- The Washington Times - Tuesday, November 30, 2004

RIYADH, Saudi Arabia (Agence France-Presse) — This oil-rich kingdom will take part in a U.S.-sponsored Forum for the Future this month in Morocco on political and economic reforms in the Middle East and North Africa, the Saudi foreign minister announced yesterday.

“The kingdom will participate by [expressing] its opinion and [exerting every] effort to reach common grounds for cooperation,” Prince Saud al-Faisal told a press conference.

He declined to specify the level of the kingdom’s representation at the Dec. 11 meeting, which is based on President Bush’s vision of a “Greater Middle East.”

Prince Saud said the kingdom has reservations about the proposals for implementing reforms across the region.

“Political reform should doubtlessly be based on internal conditions of each country. … Each people has its own traditions, and that should be taken in consideration,” he added.

Foreign and finance ministers from more than 20 countries of the Middle East and North Africa are expected at the forum, along with those of the Group of Eight industrial nations and international organizations.

Prince Saud highlighted the economic side of the discussions.

“If the wealthy industrial countries are going to exert effort to stabilize and [push] reform in the Middle East, they should look into the real needs of the region,” he said.

He added that many countries in the region need “Western capital [to be used] to build their economies, in addition to the opening of markets.”

The Greater Middle East and North Africa initiative endorsed by the G-8 aims to promote democratic reforms in the region and nearby areas including Afghanistan and South Asia.

Earlier, Gulf Arab states meeting in Kuwait voiced “different viewpoints” yesterday over a Saudi plan to combat terrorism through the press, said Kuwaiti Information Minister Mohammad Abulhassan.

The plan calls for press policies to be implemented by the Gulf Cooperation Council (GCC) states alongside a counterterrorism pact signed by the six-nation alliance in May. The GCC members are Bahrain, Kuwait, Oman, Qatar, Saudi Arabia and the United Arab Emirates.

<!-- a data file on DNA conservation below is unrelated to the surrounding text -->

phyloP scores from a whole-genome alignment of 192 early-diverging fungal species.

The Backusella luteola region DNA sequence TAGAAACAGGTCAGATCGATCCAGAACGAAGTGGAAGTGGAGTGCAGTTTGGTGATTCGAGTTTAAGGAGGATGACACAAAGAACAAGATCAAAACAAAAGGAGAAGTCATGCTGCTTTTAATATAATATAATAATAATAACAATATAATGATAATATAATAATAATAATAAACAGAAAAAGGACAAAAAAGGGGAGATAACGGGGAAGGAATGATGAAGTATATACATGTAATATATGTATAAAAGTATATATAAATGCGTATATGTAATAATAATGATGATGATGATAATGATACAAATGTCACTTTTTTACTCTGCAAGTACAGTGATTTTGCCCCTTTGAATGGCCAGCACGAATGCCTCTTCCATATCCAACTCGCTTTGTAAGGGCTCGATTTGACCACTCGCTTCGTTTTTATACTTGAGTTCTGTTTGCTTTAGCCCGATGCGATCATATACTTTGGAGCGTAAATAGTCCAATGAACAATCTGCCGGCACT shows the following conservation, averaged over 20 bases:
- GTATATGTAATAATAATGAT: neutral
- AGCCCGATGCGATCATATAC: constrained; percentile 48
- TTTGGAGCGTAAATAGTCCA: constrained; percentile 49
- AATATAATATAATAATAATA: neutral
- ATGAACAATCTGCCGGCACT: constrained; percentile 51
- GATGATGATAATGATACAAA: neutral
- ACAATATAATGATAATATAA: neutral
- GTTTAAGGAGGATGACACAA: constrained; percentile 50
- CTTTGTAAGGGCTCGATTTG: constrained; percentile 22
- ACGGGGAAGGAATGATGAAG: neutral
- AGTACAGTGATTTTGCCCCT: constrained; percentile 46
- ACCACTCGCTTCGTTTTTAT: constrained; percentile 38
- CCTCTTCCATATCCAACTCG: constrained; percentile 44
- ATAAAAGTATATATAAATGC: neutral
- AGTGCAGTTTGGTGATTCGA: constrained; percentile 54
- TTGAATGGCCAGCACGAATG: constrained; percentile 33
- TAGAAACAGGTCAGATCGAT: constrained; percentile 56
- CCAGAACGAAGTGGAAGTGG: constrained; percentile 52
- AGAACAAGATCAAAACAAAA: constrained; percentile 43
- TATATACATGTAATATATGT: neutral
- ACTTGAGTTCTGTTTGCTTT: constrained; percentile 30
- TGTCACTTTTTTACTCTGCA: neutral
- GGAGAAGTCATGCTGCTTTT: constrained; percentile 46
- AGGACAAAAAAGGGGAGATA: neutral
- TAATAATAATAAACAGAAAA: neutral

Mr. Abulhassan told reporters after a one-day meeting of GCC information ministers that the proposal would be submitted to a meeting of Gulf foreign ministers soon in Bahrain.

The plan “was referred with all the debate and the viewpoints expressed by the ministers … all of whom expressed their countries’ strong opposition to terrorism,” he said.

“There were no disputes. There were different viewpoints regarding the way to deal with this issue,” the Kuwaiti minister said without elaboration.

Abdullah al-Jasser, undersecretary in the Saudi information ministry, has said the plan envisages several mechanisms for Gulf officials and private journalists to fight extremist ideology that has attracted some young people in the Gulf nations.

The plan has been kept confidential, but GCC Secretary-General Abdulrahman al-Attiyah told reporters there is “an agreement among ministers for media coordination.”

The conservative Gulf monarchies have been critical of freewheeling Al Jazeera television, based in Qatar, accusing it of insulting their countries, and criticizing it for airing footage of al Qaeda leaders.

The counterterrorism pact stipulates strengthening coordination among security agencies and increased exchanges of intelligence information.

Its signing came on the heels of a wave of terrorist attacks that rocked Saudi Arabia, the largest of the oil-rich Gulf Arab states, killing more than 100 people and wounding hundreds more.

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